Not compatible with 5-mm instruments
2017 X $1.3 M Multiport Less expensive option to the Xi
Includes most of the benefits of the Xi except no rotating boom
Refurbished Si
Boom does not rotate
2018 SP $2.0 M Single port First single-port robotic system approved for general surgery
Has multiple instrument arms with three-dimensional imaging
Currently only FDA approved for a few procedures
Longer articulating length, limiting applications for pediatric surgery

Da Vinci Details

Surgeon’s Console

When using the Da Vinci, the surgeon sits at the ergonomically designed surgeon’s console, which can be several feet away from the operating table. The console is attached to the surgical cart via electric cables, which transmit information between the master surgeon’s console and the surgical cart (“robot”) with virtually no delay. At the console, the surgeon receives video input from the operative field by placing his or her head into the high-resolution stereoscopic viewer. The viewer projects images viewed by the dual-channel endoscope. The surgeon is then provided with a 10-fold, magnified, three-dimensional image of the operative field. The stereoscopic viewer is positioned at the console to project the three-dimensional image of the surgical field directly atop the surgeon’s hands. This provides a more natural system of hand–eye coordination and movement, thereby giving the surgeon a sensation of immersion within the operating field. Finally, the sides of the viewer contain infrared sensors that detect the presence of the surgeon’s head, allowing manipulation of the robotic arms only when the surgeon’s head is within the viewer.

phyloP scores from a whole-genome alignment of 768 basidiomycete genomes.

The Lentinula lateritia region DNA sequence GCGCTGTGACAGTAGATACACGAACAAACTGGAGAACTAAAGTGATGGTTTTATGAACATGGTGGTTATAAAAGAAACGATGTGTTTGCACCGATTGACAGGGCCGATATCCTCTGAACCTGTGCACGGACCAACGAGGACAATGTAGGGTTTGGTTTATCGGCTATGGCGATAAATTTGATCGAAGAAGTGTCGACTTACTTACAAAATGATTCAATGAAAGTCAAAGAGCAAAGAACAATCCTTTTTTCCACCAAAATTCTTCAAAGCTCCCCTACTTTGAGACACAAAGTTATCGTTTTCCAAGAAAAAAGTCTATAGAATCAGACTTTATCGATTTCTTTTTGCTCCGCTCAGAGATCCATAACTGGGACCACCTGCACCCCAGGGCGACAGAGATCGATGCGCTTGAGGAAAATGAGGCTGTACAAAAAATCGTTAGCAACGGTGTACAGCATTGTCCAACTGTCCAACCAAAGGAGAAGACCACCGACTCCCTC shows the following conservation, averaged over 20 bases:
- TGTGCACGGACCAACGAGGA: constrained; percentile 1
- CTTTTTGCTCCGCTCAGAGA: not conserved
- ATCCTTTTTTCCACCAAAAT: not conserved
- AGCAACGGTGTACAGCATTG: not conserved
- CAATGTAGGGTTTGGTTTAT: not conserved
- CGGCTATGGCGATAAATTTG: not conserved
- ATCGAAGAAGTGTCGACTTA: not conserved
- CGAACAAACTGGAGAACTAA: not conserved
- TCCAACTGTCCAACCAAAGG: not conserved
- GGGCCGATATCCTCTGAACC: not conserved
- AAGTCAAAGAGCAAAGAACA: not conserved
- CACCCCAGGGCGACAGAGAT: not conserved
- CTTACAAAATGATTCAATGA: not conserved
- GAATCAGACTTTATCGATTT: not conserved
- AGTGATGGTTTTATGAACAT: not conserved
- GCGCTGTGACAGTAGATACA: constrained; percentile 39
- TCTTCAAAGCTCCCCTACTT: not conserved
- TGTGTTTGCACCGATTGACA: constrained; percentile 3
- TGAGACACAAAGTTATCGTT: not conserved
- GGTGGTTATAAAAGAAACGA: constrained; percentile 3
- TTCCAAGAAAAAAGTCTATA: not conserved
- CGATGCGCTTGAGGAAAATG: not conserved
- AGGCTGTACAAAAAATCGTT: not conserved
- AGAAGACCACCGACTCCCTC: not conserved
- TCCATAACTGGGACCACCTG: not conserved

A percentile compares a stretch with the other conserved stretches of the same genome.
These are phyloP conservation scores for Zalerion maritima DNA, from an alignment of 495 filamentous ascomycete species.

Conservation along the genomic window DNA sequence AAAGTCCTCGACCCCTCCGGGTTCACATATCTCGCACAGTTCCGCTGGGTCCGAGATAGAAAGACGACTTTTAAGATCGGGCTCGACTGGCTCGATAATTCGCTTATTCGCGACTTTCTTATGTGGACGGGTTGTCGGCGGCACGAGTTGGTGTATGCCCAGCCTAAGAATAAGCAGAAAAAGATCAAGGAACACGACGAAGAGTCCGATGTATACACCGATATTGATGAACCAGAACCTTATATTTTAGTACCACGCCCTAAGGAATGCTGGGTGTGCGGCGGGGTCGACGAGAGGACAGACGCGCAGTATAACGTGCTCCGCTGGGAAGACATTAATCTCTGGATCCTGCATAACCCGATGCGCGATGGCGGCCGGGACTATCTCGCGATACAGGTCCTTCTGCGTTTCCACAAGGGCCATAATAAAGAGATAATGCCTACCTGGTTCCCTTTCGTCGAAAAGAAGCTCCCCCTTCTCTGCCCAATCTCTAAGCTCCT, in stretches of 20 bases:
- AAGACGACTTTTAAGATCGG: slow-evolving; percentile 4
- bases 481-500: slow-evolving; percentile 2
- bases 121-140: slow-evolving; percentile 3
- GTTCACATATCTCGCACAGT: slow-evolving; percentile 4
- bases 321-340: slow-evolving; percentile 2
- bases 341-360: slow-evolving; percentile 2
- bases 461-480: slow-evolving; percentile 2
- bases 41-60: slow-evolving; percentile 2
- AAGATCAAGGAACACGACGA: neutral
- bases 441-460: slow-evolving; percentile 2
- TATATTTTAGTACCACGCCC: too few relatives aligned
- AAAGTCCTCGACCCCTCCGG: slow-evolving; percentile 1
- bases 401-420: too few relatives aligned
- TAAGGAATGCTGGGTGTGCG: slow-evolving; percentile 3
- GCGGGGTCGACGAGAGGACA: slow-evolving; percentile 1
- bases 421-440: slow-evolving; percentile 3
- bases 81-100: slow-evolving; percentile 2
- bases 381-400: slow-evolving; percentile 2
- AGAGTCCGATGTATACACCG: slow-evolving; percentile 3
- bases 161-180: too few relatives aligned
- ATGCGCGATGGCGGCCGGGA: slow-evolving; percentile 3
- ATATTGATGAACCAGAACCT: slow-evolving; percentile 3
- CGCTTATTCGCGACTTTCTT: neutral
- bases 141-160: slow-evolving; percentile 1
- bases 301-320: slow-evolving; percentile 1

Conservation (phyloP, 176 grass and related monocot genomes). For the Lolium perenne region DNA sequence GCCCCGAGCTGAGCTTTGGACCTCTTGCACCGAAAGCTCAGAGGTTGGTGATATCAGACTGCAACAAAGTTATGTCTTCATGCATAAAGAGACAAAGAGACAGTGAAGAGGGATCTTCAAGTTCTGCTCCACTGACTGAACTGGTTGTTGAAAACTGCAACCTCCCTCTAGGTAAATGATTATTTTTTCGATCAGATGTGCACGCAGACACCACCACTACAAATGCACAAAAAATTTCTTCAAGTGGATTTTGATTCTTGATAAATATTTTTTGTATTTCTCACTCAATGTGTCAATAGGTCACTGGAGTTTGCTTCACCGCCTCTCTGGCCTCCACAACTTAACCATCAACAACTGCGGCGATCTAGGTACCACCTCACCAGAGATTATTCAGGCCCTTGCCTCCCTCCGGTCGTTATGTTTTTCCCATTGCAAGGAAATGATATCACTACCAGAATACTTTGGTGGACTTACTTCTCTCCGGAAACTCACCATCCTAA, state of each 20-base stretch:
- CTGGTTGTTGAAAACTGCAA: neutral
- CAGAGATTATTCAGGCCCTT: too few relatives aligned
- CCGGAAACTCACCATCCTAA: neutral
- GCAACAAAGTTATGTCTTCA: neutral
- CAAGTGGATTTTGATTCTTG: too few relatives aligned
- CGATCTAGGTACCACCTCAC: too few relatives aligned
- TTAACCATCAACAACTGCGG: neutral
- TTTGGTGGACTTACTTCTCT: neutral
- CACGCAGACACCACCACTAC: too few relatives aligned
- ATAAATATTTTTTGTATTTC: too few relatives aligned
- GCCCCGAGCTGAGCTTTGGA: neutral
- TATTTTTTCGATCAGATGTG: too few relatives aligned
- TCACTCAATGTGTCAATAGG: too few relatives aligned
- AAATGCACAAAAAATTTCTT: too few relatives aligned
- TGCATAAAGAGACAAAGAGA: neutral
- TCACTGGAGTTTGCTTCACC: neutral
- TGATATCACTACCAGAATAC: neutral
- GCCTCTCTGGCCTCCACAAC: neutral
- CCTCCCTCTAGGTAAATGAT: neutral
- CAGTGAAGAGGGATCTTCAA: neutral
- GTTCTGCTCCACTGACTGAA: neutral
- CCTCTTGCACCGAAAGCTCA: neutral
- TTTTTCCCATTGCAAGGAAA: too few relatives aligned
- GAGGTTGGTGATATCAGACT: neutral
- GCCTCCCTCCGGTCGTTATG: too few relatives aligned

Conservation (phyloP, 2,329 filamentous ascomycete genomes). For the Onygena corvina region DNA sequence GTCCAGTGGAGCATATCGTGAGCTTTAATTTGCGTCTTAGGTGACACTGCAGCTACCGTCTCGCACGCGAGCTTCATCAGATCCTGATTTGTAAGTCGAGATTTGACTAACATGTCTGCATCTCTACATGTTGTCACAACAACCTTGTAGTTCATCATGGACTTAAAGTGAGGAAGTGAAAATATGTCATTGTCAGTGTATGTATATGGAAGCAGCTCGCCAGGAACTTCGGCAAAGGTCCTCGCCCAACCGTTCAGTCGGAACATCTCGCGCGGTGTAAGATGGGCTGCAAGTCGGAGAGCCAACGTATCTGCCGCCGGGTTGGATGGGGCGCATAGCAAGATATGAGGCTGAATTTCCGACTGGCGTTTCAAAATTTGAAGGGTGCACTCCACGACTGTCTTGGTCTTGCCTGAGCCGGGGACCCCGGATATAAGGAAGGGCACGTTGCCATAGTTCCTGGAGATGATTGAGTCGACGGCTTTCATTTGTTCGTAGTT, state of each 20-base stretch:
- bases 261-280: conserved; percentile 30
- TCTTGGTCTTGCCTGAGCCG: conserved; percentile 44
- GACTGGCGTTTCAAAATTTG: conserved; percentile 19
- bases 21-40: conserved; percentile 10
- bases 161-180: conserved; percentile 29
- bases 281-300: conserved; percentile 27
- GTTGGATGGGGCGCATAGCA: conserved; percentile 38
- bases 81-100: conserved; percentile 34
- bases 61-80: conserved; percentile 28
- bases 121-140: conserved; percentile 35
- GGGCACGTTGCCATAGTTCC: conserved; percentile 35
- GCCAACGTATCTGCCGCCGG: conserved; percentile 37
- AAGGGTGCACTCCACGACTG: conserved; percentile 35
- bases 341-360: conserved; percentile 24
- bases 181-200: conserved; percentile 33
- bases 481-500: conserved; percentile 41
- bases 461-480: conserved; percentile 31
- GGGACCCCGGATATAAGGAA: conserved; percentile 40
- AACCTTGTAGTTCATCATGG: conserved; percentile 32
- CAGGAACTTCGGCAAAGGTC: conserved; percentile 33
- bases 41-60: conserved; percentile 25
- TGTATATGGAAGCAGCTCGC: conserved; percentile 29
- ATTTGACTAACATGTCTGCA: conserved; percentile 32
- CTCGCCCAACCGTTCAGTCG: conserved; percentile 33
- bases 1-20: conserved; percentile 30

In addition to receiving video input, the surgeon controls the three robotic arms of the surgical cart (the “robot”) from the console. This is accomplished using dual master controls patterned after Castro-style needle drivers ( Fig. 27-5A ). By manipulating these master controls, the surgeon controls the laparoscopic instruments, held by the two robotic operating arms, and the endoscope, held by another robotic arm. The surgeon’s movements of the master grips are directly translated into corresponding movements of the tips of the articulating instruments. Similarly, wrist movements of the surgeon’s hands are directly translated into wrist movement of the instruments. One criticism of the current Da Vinci robot is the lack of haptic feedback. The surgeon receives gross force feedback via the master controls when manipulating more rigid structures, but fine haptic sensation is not currently available.

Figure 27-5

A, The dual master controls patterned after Castro-style needle drivers are seen. The surgeon places his or her fingers through the finger grips. B, The foot pedals allow the surgeon to manipulate the camera, control the camera focus, and activate other accessories such as monopolar/bipolar electrocautery, tissue staplers, thermal tissue sealers, and suction.